Rep. Linda Sánchez (Calif.) — Sánchez, who is currently vice-chairwoman of the Democratic caucus, signed the anti-Pelosi letter and is not expected to support Pelosi on the floor. She made waves late last year when she called for new leadership, given that she serves on the team herself.

Rep. Kurt SchraderWalter (Kurt) Kurt SchraderThe new Democratic Congress has an opportunity to move legislation to help horses The 15 Democrats who voted against Pelosi Live coverage: House elects new Speaker as Dems take charge MORE (Ore.) — Schrader signed the anti-Pelosi letter, and has made clear he doesn’t plan to support her on the floor.

Rep.-elect Abigail SpanbergerAbigail Davis SpanbergerFairfax removed from leadership post in lieutenant governors group Virginia Legislative Black Caucus calls on Fairfax to step down Duke University board asks Fairfax to step down after rape allegation MORE (Va.) — Spanberger, a former CIA agent who toppled conservative Rep. Dave Brat, has consistently said she would not back Pelosi on the floor.

Rep. Filemon VelaFilemon Bartolome VelaHow Pelosi is punishing some critics while rewarding others New Dem caucus chairman: Some wall is good, but not new wall Border lawmakers press Trump to beef up existing security MORE (Texas) — Vela signed the anti-Pelosi letter and has made clear he doesn’t plan to support her on the floor.


Rep.-elect Gil Cisneros (Calif.) — The newly elected congressman signed on to the letter calling for new leadership late. But he’s since suggested he might change his tune, telling CNN “we’ll see” in response to a question about the floor vote.

Rep. Jim CostaJames (Jim) Manuel CostaTrump tells FEMA not to send more money to California for forest fires GOP-controlled Senate breaks with Trump on Saudi vote WHIP LIST: Pelosi seeks path to 218 MORE (Calif.) — Costa is a member of the Problem Solvers Caucus and said he voted "no" on the secret ballot, despite Pelosi agreeing to key rule reforms. Costa, however, said he is hopeful he’ll be able to work out a way to support her in January. Costa opposed Pelosi on the floor in 2011.

Rep.-elect Jeff Van DrewJeff Van DrewDemocrat votes 'no' on Speaker before reversing course The 15 Democrats who voted against Pelosi House elects Pelosi to second Speakership MORE (N.J.) — Van Drew signed the anti-Pelosi letter, but told reporters that he hasn’t ruled out voting present and is still exploring his procedural options for the floor.

Rep.-elect Steven HorsfordSteven Alexander HorsfordDems warn against deporting former Trump golf course workers Ten Dem lawmakers added to House Ways and Means Committee Nevada Democrat calls Trump’s focus on border wall ‘unfortunate and unnecessary’ MORE (Nev.) — As a congressman representing Nevada between 2013 and 2015, Horsford is the only incoming freshman who has worked directly with Pelosi on Capitol Hill. But he's declined to say how he voted in the closed-door Speaker vote, and he's being similarly tight-lipped about how he intends to vote on Jan. 3.  

Rep.-elect Andy Kim (N.J.) — Kim, a former national security adviser in the Obama administration, voted against Pelosi during the caucus vote, but has not specified how he will vote on the House floor.

Rep.-elect Dean Phillips (Minn.) — Phillips called for a "new generation of leadership" on the campaign trail, but has declined to say how he voted on the secret ballot. His floor position remains unclear. Phillips stood on stage alongside Pelosi and several other Democrats when they unveiled a government-reform package that will be a top priority for their party next year.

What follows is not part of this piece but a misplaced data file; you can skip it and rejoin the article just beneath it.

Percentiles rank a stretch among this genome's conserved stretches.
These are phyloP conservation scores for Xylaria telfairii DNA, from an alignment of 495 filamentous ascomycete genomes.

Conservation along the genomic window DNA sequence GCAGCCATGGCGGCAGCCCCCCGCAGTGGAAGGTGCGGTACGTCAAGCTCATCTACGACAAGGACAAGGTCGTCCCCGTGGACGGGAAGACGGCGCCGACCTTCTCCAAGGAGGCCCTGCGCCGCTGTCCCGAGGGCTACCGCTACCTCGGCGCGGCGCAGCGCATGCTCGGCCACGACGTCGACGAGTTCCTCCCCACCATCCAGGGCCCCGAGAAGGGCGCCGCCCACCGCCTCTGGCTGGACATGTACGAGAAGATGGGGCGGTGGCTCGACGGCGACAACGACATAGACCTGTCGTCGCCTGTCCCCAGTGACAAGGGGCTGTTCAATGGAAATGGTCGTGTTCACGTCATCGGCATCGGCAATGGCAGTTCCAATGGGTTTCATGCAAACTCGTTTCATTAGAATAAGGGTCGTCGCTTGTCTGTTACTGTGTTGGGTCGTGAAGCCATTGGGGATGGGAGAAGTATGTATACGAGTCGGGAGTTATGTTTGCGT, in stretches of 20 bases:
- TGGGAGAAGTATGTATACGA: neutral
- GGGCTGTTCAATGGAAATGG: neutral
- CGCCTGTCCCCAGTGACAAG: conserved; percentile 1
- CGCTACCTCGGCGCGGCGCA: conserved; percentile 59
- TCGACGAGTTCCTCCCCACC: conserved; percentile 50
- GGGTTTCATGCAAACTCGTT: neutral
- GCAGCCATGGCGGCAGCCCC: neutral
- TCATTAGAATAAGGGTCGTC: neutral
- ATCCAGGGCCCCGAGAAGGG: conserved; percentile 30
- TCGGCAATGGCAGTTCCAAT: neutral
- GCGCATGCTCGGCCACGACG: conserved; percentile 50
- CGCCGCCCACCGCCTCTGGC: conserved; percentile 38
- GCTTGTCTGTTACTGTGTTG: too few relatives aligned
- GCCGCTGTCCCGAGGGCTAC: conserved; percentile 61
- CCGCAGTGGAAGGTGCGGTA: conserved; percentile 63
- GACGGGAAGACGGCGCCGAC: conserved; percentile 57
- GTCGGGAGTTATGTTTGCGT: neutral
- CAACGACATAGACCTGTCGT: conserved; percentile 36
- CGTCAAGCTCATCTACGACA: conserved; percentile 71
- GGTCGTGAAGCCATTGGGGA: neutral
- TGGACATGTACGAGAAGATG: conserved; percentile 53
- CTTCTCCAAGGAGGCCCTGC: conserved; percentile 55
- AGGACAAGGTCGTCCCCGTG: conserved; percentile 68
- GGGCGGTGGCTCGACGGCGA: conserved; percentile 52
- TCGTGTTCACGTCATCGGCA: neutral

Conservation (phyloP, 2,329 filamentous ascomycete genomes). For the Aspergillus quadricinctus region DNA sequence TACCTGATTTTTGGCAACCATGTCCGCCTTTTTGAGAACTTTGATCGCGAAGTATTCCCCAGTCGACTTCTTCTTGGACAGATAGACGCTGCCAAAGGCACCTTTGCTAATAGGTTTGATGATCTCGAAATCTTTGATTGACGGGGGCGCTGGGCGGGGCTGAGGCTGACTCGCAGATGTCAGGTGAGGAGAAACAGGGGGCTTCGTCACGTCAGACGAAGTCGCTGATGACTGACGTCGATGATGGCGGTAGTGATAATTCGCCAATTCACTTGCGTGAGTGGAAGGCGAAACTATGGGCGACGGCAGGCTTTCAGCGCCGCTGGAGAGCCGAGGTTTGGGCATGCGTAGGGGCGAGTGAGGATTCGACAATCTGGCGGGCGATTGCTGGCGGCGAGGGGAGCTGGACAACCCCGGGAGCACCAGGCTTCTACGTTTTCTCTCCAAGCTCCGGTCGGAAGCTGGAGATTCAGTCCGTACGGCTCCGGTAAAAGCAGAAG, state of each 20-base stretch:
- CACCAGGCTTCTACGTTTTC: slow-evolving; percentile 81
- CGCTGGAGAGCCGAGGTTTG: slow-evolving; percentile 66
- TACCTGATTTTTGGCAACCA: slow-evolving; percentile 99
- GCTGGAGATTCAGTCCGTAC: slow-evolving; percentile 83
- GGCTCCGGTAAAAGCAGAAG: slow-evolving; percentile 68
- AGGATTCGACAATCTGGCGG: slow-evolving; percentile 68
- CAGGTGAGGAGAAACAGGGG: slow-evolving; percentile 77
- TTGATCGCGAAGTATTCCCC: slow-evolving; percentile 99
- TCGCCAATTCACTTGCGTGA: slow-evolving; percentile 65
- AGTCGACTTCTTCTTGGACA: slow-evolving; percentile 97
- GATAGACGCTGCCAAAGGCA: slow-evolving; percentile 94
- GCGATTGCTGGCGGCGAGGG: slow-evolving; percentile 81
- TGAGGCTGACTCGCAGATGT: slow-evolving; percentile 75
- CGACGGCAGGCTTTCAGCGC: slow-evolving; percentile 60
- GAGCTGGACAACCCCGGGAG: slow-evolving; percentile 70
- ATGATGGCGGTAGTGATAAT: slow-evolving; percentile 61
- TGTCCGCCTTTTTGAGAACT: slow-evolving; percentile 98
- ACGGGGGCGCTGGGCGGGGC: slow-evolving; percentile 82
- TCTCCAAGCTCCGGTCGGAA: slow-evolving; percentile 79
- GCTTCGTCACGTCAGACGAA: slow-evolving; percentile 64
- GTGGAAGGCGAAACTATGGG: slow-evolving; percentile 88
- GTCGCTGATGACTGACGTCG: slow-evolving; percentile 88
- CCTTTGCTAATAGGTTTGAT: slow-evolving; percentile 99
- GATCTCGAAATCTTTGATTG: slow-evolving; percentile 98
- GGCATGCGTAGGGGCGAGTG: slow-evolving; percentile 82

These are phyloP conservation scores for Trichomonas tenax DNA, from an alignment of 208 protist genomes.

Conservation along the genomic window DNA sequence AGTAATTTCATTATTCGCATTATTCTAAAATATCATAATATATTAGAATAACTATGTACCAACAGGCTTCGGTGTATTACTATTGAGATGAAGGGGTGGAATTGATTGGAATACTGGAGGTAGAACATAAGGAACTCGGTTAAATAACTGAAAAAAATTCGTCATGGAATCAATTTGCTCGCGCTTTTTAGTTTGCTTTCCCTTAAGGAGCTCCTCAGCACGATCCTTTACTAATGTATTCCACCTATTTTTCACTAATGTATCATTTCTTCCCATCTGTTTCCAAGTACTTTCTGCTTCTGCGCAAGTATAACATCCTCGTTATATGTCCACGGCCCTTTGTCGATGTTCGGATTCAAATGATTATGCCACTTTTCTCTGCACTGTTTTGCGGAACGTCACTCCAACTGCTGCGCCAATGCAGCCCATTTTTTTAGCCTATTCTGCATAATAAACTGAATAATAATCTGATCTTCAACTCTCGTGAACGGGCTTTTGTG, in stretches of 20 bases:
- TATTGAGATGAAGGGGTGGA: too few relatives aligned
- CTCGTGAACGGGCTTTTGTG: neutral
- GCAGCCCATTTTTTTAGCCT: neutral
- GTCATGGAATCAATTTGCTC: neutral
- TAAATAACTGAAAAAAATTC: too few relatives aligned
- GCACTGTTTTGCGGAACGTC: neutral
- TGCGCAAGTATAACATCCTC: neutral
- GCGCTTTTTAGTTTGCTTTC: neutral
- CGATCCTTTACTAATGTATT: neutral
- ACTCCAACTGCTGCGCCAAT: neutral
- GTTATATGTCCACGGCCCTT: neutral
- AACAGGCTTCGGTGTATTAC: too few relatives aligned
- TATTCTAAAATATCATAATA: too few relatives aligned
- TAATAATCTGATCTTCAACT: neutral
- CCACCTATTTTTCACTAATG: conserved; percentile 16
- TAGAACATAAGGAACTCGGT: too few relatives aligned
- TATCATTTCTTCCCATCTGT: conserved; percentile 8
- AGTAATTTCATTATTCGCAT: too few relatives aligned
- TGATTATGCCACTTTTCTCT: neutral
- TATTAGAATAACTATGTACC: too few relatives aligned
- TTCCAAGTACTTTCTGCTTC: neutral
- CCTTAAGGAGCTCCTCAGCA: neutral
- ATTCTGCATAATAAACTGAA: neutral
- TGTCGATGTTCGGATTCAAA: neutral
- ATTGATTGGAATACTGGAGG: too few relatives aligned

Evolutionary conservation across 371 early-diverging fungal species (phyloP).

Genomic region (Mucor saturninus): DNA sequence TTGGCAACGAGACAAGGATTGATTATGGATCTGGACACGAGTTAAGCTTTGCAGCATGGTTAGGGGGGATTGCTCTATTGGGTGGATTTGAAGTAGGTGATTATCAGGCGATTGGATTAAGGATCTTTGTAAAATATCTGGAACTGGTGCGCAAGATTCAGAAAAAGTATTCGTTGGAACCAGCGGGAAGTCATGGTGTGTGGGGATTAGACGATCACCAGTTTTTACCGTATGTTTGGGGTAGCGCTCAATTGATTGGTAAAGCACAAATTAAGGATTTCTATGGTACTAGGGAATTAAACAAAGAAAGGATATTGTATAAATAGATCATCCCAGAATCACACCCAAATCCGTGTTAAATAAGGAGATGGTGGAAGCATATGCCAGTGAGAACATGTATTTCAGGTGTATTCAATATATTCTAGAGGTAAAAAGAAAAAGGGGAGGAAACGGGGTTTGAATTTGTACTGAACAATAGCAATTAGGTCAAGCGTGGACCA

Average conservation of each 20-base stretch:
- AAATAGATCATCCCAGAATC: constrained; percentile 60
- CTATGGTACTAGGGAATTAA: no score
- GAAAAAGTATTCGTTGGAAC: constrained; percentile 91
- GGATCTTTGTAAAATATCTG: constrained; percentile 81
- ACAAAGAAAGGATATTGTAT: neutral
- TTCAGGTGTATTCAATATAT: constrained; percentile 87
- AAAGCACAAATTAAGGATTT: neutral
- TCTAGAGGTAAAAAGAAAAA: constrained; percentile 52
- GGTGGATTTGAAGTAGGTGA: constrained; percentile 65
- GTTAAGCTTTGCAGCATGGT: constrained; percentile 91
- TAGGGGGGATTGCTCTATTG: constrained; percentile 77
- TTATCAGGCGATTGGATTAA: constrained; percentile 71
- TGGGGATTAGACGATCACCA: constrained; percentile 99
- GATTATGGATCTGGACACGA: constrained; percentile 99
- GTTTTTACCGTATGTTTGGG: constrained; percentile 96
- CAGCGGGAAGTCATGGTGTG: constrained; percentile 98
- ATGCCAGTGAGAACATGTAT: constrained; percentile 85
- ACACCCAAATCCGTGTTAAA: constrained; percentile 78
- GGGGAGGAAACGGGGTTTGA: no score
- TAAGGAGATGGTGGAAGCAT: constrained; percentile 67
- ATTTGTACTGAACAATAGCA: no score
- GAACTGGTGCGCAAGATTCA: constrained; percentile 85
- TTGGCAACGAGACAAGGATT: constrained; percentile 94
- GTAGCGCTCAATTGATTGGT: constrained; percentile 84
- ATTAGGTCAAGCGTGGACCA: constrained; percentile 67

Rep.-elect Mikie SherrillRebecca (Mikie) Michelle SherrillChristie: New Jersey would be 'incredibly lucky’ if wife ran for Congress Why standing up for children is a policy priority How Pelosi is punishing some critics while rewarding others MORE (N.J.) — Sherrill’s campaign put out a brief statement saying she voted “no” in caucus, but was mum about the public vote in January.

Rep.-elect Elissa SlotkinElissa SlotkinHere are the lawmakers who will forfeit their salaries during the shutdown The 15 Democrats who voted against Pelosi House elects Pelosi to second Speakership MORE (Mich.) — Slotkin, who was highly critical of Pelosi on the campaign trail, has dodged questions from reporters about what she will do on the House floor.

YES (4)

Rep. Marcia FudgeMarcia Louise FudgeCongressional Black Caucus faces tough decision on Harris, Booker Rep. Sheila Jackson Lee to step down as CBC Foundation chair amid lawsuit Reporter says to expect Capitol Hill to take action on North Carolina's 9th District MORE (Ohio) — Fudge was considering challenging Pelosi for the Speaker’s gavel. She ultimately decided not to run and agreed to support Pelosi after the Democratic leader vowed to resurrect a defunct subcommittee on elections and make Fudge the chairwoman.

Rep. Brian HigginsBrian HigginsDems offer smaller step toward ‘Medicare for all' Overnight Health Care — Sponsored by America's 340B Hospitals — Powerful House committee turns to drug pricing | Utah governor defies voters on Medicaid expansion | Dems want answers on controversial new opioid Assault weapons ban push tests Dem support MORE (N.Y.) — Higgins initially signed the anti-Pelosi letter, but pulled his name off the list when Pelosi agreed to prioritize infrastructure and Medicare expansion. Higgins has since been encouraging other detractors to cut deals with Pelosi.

Rep. Stephen LynchStephen Francis LynchFive takeaways from the latest fundraising reports in the lead-up to 2020 5 House Dems likely to attract primary challengers Insurgent Dems amplify push for term limits on party leaders MORE (Mass.) — Lynch signed the anti-Pelosi letter and said he would oppose her on the floor, but he later issued a statement on Dec. 7 saying the Democratic leader has his full support and that she assured him that "priorities of average working families will be the priorities of the upcoming Congress."

Rep.-elect Haley Stevens (Mich.) — Stevens, who voted against Pelosi in caucus and was critical of her on the campaign trail, told The Oakland Press that she would not vote against Pelosi on the floor.

If you have adds or changes to suggest for this list, please email mzanona@thehill.com or mlillis@thehill.com